Latest research news

November 1, 2006

Mirror makes elephants reflect
Mirror, mirror on the wall, who is the smartest pachyderm of all? Happy, the Asian elephant, according to an experiment that reflects well on their great intelligence. Researchers exposed Happy, Maxine and Patty - all adult Asian females at the Bronx Zoo in New York - to a square eight-ft mirror and discovered that they were aware that they were looking at their own reflections. And in the case of Happy, she also touched a mark on her head which she could not have otherwise seen. In this way, elephants have joined a small, elite group of species - including humans, great apes and dolphins - that have the ability to recognise themselves in the mirror.
The Daily Telegraph, Nature, The Scotsman, New Scientist

First liver grown from stem cells offers hope for transplant patients
An artificial liver has been grown for the first time from stem cells, it emerged last night. The breakthrough by British scientists is considered the vital first step towards creating a fully artificial liver that could be used to tackle ever-growing waiting lists for transplants within as little as ten years. A team based at Newcastle University grew the miniature liver, using stem cells taken from umbilical cords. Dr Nico Forraz and Professor Colin McGuckin worked with scientists from Nasa in Houston, Texas. Using some of the skills they obtained at Nasa they were able to produce the miniature livers. These can now be used for drug and pharmaceutical testing, eradicating the need to test on animals and humans.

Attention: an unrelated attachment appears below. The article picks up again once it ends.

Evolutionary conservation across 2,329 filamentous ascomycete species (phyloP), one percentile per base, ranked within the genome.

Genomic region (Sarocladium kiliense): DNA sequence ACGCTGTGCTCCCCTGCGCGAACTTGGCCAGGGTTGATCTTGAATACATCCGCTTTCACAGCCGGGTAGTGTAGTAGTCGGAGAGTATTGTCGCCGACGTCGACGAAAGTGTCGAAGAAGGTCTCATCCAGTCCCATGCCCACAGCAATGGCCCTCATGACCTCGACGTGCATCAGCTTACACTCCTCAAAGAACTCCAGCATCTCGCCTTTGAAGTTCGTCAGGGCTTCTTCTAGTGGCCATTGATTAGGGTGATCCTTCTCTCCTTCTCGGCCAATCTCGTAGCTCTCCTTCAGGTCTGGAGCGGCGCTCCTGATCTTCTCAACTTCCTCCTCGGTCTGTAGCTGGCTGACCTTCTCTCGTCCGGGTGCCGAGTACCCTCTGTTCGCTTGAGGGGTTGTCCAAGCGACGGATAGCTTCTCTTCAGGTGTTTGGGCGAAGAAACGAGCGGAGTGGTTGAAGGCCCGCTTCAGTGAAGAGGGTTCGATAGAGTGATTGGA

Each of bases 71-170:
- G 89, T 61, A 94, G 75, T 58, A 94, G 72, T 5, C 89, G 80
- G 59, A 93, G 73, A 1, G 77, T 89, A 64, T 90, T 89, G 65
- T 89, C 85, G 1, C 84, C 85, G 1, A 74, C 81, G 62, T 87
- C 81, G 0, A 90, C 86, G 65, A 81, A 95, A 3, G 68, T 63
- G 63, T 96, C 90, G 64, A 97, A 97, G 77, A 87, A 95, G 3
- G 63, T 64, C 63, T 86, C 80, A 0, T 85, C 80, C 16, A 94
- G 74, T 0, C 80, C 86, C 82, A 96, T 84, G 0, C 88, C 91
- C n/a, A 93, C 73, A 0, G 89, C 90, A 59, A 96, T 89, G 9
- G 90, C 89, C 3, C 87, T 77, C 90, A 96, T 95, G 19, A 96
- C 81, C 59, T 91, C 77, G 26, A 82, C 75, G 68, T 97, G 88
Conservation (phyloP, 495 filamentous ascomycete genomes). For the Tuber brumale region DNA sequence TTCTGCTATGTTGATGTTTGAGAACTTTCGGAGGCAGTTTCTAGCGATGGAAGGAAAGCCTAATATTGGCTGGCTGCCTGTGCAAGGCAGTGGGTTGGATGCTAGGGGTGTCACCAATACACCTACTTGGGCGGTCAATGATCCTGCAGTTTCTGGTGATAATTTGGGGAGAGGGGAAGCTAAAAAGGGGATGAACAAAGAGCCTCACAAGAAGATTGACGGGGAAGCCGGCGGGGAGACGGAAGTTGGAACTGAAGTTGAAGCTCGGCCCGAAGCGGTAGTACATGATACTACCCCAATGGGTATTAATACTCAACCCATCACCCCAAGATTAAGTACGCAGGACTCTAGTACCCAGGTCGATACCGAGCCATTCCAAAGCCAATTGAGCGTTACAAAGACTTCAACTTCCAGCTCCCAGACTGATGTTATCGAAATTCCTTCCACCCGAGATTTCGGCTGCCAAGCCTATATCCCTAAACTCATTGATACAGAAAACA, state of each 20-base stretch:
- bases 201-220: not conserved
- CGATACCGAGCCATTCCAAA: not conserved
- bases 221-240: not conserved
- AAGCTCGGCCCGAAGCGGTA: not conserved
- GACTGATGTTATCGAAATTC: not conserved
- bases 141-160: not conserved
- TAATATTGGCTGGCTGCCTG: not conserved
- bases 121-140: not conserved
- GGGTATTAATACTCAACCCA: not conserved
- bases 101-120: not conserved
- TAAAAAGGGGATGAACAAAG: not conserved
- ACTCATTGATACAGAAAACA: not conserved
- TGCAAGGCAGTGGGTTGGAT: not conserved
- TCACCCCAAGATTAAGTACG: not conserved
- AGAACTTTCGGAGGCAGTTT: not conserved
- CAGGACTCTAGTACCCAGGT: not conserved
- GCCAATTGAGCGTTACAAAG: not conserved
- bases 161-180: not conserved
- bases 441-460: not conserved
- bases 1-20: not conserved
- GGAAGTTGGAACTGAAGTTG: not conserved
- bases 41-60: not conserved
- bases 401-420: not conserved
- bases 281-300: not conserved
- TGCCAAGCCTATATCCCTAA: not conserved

The Scotsman, The Daily Telegraph

Statisticians prove that the referee is a 'homer'
Football fans have been chanting it, pundits have been suggesting it but now, it seems, statistics prove it - referees should be wearing spectacles. Researchers looking at the fouls awarded in 2,500 Premier League matches in 1996-97 and 2002-03 found the supposedly impartial men in black favour the home side. Worse still for teams considered the underdogs, they are likely to be on the receiving end of some of the poorest decisions - home or away. The researchers from Bath University, who developed equations to account for the variables, said referees handed out an average extra half a yellow card each game to the away team.
The Daily Telegraph, The Guardian

New strain of H5N1 bird flu emerges in China
A new strain of H5N1 bird flu has emerged in China that is poised to start yet another global wave of infection. Nearly three times as many Chinese poultry are infected with H5N1 now than last year, despite China’s insistence that all poultry be vaccinated. In fact, vaccination may be the reason for the increase in infections, researchers say. Yi Guan and colleagues at the University of Hong Kong have been testing poultry in markets across southern China for flu for years, the only such long-term monitoring in the world. Between mid-2004 and mid-2005 they found 0.9 per cent of market poultry were carrying H5N1, including 2 per cent of ducks, a major carrier of the virus.
New Scientist

Did Neanderthals and modern humans get it together?
The idea that Neanderthals and early humans living in Europe may have interbred has been strengthened by a re-analysis of bones unearthed in a Romanian cave more than 50 years ago. The bones show a mixture of modern human and Neanderthal features, leading researchers to suggest that the two groups could have intermixed and produced offspring. The fossils include parts of a skull and jaw, and a shoulder blade. Although they mainly resembled modern humans, with a narrow nose and small brow bones, for example, the remains also showed other features normally associated with Neanderthals - a pronounced bump on the back of the skull, and a distinctive lower jaw bone.

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